2. So far, experience and the destruction of experience. Now to the subject of experience. This subject, who is not the subject of information, of opinion, of work, who is not the subject of knowledge, of judgement, of doing, of power, of will. If we listen in Spanish, this language in which experience is what happens or “crosses” us (nos passa), the subject of experience would be something of a territory for crossing, passing by, something of a sensitive surface, in that what happens affects it somehow, produces affections, leaves some marks, traces, some effects. If we listen in French, where the experience is “ce que nous arrive”, the subject of experience is a destination point, a place where things arrive, as a place that receives what arrives and that, in receiving them, gives them space. And in Portuguese, in Italian, and in English, where experience sounds like “aquilo que nos acontece, nos sucede”, or “happens to us”, the subject of experience is above all a space where happenings take place.

In any case, be it as territory for passing by, be it as destination point, or space of happenings, the subject of experience defines itself not by its activity, but by its passiveness, by its receptiveness, by its availability, its openness. It is, however, a passiveness which precedes the opposition between active and passive, of a passiveness made of passion, of surrender, of patience, of attention, as a primal receptivity, as a fundamental availability, as an essential openness.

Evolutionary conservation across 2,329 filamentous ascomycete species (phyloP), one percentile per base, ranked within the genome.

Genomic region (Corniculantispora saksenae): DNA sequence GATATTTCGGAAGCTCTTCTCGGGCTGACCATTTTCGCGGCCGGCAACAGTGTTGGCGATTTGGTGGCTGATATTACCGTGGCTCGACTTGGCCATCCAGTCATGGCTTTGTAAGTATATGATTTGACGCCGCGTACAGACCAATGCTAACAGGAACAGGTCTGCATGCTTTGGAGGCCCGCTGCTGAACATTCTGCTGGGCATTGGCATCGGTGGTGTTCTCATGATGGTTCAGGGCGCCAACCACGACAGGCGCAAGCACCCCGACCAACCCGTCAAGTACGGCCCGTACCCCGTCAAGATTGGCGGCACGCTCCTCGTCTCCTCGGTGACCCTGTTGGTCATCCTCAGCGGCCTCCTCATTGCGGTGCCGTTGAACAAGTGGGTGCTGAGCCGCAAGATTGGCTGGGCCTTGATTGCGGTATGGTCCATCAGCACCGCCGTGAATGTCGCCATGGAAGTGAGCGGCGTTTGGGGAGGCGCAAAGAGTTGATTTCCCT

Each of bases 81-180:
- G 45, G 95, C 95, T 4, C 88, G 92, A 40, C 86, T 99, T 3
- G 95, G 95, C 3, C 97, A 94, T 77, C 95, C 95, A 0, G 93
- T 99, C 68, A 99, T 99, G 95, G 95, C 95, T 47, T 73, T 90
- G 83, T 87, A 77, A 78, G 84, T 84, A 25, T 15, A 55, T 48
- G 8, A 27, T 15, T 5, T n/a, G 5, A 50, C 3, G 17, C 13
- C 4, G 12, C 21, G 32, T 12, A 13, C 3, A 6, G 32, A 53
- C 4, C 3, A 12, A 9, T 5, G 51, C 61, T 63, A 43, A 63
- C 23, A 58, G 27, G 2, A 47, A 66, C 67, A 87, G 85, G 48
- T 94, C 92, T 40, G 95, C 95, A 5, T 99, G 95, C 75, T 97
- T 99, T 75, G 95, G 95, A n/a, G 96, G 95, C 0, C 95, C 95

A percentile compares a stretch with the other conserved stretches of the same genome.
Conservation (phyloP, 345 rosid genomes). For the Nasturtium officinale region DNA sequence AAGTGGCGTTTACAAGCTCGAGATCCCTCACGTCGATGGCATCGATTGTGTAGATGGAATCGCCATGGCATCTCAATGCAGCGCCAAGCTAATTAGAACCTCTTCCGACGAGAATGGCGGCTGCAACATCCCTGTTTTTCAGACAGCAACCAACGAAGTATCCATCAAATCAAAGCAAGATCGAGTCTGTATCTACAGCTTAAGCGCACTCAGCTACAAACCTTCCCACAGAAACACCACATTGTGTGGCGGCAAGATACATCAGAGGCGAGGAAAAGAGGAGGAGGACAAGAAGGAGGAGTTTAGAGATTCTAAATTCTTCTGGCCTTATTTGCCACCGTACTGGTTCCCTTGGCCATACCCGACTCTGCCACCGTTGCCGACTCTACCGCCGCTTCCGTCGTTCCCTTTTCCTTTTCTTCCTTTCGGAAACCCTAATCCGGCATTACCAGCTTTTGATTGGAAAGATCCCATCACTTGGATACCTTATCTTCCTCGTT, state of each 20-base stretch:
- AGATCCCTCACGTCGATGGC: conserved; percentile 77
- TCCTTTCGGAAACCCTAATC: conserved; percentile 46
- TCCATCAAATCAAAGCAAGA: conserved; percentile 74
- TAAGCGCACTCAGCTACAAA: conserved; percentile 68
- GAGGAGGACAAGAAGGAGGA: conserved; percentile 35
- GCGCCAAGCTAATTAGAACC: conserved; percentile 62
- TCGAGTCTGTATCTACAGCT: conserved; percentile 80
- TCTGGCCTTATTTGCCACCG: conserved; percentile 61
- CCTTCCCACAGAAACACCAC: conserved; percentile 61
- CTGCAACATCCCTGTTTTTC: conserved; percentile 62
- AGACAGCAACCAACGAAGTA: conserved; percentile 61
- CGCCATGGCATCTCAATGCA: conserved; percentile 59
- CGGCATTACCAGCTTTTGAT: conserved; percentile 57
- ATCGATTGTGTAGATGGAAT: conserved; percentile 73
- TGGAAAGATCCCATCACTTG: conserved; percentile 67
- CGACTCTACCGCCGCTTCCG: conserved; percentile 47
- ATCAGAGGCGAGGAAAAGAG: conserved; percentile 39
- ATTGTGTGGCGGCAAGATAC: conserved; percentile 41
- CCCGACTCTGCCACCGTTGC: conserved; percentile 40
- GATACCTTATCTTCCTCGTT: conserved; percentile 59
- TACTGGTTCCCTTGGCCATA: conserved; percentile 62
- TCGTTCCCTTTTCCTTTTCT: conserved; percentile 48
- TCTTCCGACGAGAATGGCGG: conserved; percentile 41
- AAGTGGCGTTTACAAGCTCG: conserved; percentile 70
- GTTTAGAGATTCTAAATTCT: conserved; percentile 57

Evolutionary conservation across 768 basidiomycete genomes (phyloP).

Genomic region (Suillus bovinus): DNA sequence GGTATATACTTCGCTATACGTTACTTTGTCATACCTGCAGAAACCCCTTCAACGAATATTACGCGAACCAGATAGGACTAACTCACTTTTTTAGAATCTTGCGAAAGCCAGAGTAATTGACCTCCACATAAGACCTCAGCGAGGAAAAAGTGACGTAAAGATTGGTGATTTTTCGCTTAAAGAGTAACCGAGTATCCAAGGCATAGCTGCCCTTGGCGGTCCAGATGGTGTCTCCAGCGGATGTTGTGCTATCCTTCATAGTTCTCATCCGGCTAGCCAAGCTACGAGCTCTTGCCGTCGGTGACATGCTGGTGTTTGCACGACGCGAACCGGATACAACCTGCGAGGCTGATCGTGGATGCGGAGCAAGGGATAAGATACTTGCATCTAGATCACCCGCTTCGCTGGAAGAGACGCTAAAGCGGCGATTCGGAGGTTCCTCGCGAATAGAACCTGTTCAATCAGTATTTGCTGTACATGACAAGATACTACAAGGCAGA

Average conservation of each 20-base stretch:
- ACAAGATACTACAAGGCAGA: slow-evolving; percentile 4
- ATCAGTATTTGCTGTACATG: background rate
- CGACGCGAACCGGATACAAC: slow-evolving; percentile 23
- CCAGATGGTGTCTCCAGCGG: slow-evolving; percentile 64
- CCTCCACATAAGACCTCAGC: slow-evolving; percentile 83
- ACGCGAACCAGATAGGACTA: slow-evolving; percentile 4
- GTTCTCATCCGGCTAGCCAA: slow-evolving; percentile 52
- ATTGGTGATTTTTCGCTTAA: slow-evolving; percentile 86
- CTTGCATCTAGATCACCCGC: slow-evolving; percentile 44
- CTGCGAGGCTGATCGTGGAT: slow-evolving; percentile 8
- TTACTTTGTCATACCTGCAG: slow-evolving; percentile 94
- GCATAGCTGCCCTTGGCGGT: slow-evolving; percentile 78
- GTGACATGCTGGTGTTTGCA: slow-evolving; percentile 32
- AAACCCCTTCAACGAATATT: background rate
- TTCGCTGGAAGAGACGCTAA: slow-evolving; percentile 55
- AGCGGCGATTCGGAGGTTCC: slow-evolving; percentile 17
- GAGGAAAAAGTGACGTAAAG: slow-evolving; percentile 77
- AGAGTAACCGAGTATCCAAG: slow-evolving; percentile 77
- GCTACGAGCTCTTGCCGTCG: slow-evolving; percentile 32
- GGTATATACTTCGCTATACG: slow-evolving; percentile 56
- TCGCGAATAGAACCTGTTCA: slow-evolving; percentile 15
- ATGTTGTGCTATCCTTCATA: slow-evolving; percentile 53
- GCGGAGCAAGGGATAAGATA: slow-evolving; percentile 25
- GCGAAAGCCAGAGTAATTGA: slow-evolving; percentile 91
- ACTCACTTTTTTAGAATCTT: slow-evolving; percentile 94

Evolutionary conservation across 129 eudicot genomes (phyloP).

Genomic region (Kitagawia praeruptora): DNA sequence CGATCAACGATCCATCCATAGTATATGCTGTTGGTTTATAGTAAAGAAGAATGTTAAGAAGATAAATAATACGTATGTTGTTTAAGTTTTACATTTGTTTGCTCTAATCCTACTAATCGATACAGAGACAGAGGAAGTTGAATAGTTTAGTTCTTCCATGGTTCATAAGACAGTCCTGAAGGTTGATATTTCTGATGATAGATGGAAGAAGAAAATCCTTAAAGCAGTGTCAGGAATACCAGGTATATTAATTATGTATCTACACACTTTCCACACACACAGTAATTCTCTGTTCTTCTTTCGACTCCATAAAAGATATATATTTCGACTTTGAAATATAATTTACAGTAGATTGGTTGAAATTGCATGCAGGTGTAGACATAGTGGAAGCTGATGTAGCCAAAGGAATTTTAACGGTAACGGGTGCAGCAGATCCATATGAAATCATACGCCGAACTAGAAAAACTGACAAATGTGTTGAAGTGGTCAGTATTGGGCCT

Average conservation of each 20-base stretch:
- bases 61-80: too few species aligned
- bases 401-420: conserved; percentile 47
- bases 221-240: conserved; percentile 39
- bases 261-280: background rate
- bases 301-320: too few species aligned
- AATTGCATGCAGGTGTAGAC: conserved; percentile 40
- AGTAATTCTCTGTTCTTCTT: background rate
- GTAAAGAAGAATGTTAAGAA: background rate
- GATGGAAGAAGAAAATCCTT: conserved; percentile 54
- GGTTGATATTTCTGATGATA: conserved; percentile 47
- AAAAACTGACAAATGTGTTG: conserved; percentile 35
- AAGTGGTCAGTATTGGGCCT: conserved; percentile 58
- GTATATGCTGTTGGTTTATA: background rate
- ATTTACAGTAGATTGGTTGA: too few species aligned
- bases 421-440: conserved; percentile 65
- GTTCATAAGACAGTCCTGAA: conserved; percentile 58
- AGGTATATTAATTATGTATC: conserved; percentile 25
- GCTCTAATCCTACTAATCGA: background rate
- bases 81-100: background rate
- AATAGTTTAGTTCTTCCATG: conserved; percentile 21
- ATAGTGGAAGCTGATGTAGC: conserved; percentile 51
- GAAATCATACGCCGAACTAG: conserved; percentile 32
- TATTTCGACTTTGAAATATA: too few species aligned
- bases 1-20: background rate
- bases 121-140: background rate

The subject of experience is an ex-posed subject. From the perspective of experience, what is important is neither the position (our way of putting), nor the o-pposition (our way of opposing), nor the im-position (our way of imposing), nor the pro-position (our way of proposing), but the ex-position, our way of ex-posing, in all of its vulnerability and risk. That is why one who puts oneself, or opposes oneself, or imposes oneself, proposes oneself, but does not expose oneself is incapable of experience. It is incapable of experience that with whom nothing happens, in whom nothing happens, whom nothing touches, at whom nothing arrives, affects, threatens.

3. Let us now look at what the word experience teaches us. The word experience comes from the latim experiri, try out [taste]. Experience is first a meeting or relationship with something that one tries out or tastes. The root is periri, which is also found in periculum, danger. The hindu-european root is per, which is primarily related to the notion of crossing, and secondly to the idea of proof. In Greek, there are numerous derivations of this root which mark the crossing, the covered territory, the passage: peirô, to cross; pera, beyond; peraô, to pass through; perainô, to go all the way; peras, limit. In our languages there is a beautiful word which has this Greek per of crossing: the word peiratês, pirate. The subject of experience has something of this fascinating being who exposes himself crossing an unknown and dangerous space, putting himself to the test, and searching in it his opportunity, his occasion. The word experience has the ex of exterior, of foreigner, of exile, of stranger, and also the ex of existence. Experience is the passage of existence, the passage, of a being who has no essence or reason or foundation, but who simply exists in an ever singular manner, finite, immanent, contingent. In German, experience is Erfahrung, which contains the fahren, travel. And of the ancient high-German tara also derives Gefahr, danger and gefahrden, to put into danger. Both in the germanic languages and the latin languages, the word experience inseparably contains the dimensions of crossing and danger.